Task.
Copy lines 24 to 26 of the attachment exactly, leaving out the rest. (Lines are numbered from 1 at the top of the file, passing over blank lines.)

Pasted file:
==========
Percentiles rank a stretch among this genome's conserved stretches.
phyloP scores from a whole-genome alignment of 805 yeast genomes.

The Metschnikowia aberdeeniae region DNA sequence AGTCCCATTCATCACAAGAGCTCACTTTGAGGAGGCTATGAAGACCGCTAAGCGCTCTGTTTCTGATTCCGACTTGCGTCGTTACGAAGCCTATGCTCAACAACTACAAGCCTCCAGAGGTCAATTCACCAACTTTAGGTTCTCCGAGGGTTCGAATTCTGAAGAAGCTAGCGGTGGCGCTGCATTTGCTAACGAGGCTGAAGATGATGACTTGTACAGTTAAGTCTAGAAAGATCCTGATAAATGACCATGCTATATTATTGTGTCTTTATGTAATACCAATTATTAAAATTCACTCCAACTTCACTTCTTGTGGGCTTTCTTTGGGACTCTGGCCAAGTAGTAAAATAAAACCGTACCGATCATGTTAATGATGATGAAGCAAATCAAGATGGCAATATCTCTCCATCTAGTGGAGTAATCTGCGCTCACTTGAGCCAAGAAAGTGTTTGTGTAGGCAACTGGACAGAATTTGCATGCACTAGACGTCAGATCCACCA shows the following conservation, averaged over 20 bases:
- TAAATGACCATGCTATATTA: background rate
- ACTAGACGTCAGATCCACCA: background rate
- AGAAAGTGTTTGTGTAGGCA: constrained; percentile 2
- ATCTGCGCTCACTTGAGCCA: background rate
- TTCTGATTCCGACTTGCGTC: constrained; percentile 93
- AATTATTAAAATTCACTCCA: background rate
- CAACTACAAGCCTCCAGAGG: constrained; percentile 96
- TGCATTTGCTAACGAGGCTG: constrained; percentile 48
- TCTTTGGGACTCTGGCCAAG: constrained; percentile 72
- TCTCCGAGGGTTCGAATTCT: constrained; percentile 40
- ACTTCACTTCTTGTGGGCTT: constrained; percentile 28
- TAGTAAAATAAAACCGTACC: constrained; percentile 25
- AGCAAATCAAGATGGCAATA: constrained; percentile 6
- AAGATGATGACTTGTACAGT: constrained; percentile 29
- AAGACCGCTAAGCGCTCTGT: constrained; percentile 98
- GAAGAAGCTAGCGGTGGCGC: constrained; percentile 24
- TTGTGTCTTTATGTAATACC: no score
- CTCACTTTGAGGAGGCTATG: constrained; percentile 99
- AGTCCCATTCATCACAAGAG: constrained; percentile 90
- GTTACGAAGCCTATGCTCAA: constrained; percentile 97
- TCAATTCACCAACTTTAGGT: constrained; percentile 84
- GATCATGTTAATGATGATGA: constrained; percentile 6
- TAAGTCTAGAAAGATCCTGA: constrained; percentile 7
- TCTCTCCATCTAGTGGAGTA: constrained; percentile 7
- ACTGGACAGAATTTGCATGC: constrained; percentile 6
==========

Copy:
- TCAATTCACCAACTTTAGGT: constrained; percentile 84
- GATCATGTTAATGATGATGA: constrained; percentile 6
- TAAGTCTAGAAAGATCCTGA: constrained; percentile 7